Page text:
I am in line to return library books to my college’s library. Picture me in jeans and a black sweater, rolling up a long handknit scarf and stuffing it into a battered black bookbag, sniffling with the remnants of an early cold.
The librarian at the desk is a woman, middle aged with glasses, graying hair and no makeup. She wears a cardigan of green wool and has the face of a person with a sense of humor about life.
“I need to return some overdue books,” I say. “And they’re damaged.”
I begin lugging a thick hardcover book and a paperback book of photography of my bag.
“Before I tell you how they are damaged,” I say, “I would like to ask you a question.”
She waits for me to do so.
“Do you have cats?” I ask.
“No,” she says. “I have dogs.”
“Ah. Well, then perhaps you will sympathize,” I say, as I lay out the books on the counter, “when I tell you that my cat vomited on these books.”
I show her the interior of the most damaged book, with pages warped and stained brown from an aqueous solution of semidigested catfood.
She reaches for the books gingerly.
“How do they smell?” she asks, and rightly so.
I answer honestly.
“Like catfood,” I say.
If you are a parent or a pet owner, you are no stranger to upchuck. And pet puke, unless you are dealing with puke involving a half-digested small animal, is actually not that bad. Cats usually puke up nothing worse than hairballs and a mush of half-digested kibble, which takes surprisingly little effort to clean up.
Unless, of course, your feline has selected, as its vomit theater, your dining room table. And not just your dining room table, but the small stack of college library books on your dining room table you checked out to help you write your Humanities paper on the 19th-century Chinese politician Lin Zexu.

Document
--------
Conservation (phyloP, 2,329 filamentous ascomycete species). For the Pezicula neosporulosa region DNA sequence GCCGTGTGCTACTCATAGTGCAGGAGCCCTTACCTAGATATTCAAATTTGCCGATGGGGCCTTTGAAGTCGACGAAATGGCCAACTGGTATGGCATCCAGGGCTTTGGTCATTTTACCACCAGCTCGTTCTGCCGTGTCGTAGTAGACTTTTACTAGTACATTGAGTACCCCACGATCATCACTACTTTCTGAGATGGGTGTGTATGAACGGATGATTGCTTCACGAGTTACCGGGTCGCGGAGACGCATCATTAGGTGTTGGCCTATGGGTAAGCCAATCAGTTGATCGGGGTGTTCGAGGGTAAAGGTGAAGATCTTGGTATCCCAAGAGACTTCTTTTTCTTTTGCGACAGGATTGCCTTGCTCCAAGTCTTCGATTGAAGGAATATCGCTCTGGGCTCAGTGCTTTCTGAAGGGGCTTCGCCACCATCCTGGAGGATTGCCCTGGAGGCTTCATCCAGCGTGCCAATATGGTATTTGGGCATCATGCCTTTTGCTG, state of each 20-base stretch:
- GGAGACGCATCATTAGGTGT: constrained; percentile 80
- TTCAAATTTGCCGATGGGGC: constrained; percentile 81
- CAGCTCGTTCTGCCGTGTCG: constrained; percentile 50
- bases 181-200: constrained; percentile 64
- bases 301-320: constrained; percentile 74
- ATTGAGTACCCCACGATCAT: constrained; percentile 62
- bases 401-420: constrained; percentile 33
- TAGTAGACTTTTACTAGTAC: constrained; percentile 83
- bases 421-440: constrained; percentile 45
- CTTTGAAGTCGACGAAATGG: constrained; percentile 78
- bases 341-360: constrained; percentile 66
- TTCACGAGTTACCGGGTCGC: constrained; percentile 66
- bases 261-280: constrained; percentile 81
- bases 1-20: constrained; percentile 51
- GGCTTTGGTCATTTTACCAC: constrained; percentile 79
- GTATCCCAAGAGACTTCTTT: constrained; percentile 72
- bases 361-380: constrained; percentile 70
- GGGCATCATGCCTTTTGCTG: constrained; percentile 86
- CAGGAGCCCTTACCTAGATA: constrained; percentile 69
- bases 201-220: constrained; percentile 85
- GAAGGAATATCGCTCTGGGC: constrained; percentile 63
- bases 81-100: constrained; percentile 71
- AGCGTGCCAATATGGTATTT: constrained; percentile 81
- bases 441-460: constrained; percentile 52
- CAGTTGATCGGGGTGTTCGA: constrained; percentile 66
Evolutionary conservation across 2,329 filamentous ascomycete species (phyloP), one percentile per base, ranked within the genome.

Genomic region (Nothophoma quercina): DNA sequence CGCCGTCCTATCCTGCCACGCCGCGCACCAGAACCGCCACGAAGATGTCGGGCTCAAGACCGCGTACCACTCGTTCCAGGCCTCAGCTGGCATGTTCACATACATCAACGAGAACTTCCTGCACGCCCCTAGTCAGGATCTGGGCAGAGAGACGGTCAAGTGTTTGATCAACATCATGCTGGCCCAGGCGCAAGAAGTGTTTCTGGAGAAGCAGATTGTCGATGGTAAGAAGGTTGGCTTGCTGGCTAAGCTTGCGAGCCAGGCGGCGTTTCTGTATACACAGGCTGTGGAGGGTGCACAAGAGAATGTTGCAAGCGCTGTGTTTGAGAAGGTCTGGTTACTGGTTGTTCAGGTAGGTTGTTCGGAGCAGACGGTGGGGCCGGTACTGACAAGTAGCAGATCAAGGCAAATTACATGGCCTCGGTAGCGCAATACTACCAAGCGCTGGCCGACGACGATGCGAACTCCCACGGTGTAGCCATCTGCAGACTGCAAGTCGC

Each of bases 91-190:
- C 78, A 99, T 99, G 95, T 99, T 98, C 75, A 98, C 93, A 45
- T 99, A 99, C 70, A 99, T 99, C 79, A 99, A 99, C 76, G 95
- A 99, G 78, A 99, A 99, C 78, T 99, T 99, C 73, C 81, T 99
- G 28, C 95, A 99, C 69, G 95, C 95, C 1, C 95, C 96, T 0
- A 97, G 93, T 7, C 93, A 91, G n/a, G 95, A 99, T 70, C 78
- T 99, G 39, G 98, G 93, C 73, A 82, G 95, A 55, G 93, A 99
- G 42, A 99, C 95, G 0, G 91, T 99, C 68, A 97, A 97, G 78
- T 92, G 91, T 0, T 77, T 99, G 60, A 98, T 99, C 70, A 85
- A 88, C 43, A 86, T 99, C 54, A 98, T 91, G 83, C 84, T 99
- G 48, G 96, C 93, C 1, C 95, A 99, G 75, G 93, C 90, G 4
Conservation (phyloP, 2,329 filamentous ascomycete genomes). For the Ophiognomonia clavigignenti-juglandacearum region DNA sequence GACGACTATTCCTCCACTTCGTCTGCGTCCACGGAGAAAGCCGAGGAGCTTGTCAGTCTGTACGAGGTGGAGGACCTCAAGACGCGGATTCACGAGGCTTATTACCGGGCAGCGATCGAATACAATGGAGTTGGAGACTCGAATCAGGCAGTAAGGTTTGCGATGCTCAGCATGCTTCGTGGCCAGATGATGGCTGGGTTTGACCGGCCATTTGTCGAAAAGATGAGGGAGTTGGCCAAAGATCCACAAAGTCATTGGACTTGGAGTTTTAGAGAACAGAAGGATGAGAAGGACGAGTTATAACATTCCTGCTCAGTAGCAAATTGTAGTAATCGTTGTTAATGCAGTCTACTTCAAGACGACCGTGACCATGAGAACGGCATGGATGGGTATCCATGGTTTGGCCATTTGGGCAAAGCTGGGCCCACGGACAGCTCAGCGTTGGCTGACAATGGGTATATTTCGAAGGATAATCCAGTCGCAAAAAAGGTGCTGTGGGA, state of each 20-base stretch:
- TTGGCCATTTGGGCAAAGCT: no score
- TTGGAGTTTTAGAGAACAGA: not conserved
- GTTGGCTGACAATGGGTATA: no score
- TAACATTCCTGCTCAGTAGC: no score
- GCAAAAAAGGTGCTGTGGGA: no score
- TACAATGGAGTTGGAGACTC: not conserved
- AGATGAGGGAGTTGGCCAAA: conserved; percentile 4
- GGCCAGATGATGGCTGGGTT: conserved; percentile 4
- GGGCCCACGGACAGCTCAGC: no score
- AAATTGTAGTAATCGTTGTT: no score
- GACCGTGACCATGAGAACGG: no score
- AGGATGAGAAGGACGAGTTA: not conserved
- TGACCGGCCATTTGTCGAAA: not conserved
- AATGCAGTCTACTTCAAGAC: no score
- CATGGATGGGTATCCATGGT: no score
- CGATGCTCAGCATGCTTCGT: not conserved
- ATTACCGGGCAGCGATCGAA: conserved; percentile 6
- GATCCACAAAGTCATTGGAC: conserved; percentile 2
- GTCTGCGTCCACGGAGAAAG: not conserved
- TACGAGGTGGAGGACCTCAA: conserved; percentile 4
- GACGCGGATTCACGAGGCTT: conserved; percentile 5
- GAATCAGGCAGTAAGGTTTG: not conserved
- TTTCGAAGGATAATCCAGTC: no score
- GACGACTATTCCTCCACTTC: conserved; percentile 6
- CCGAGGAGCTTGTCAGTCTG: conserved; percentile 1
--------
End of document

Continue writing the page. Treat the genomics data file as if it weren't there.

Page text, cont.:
One is a thick, purple-bound hardcover that only received a damaged cover and stained pages. The book of photography about the British East India Company, which laid in a pool of sick for hours, has its last pages warped and stuck together.
The librarian politely suggests that you replace the books.
She explains that when library books need to be replaced, it is usually cheapest to just buy the books online and give the replacements to the library. You agree, and ask her to please renew the vomit books.
As you pack the books in your bag (they are clean and dry, though stained and smelling faintly of catfood), the librarian helps another student.
“Thank you for doing that,” she says as she scans out a book.
“Me?” I say. “You mean thank you for being honest about what really happened to the books?”
“Yes,” she replies.
“Oh, it was nothing,” I say. “I’m sure that if your dog puked on my books, you’d do the same for me.”
Here’s hoping those books are still in print or at least still available for purchase online.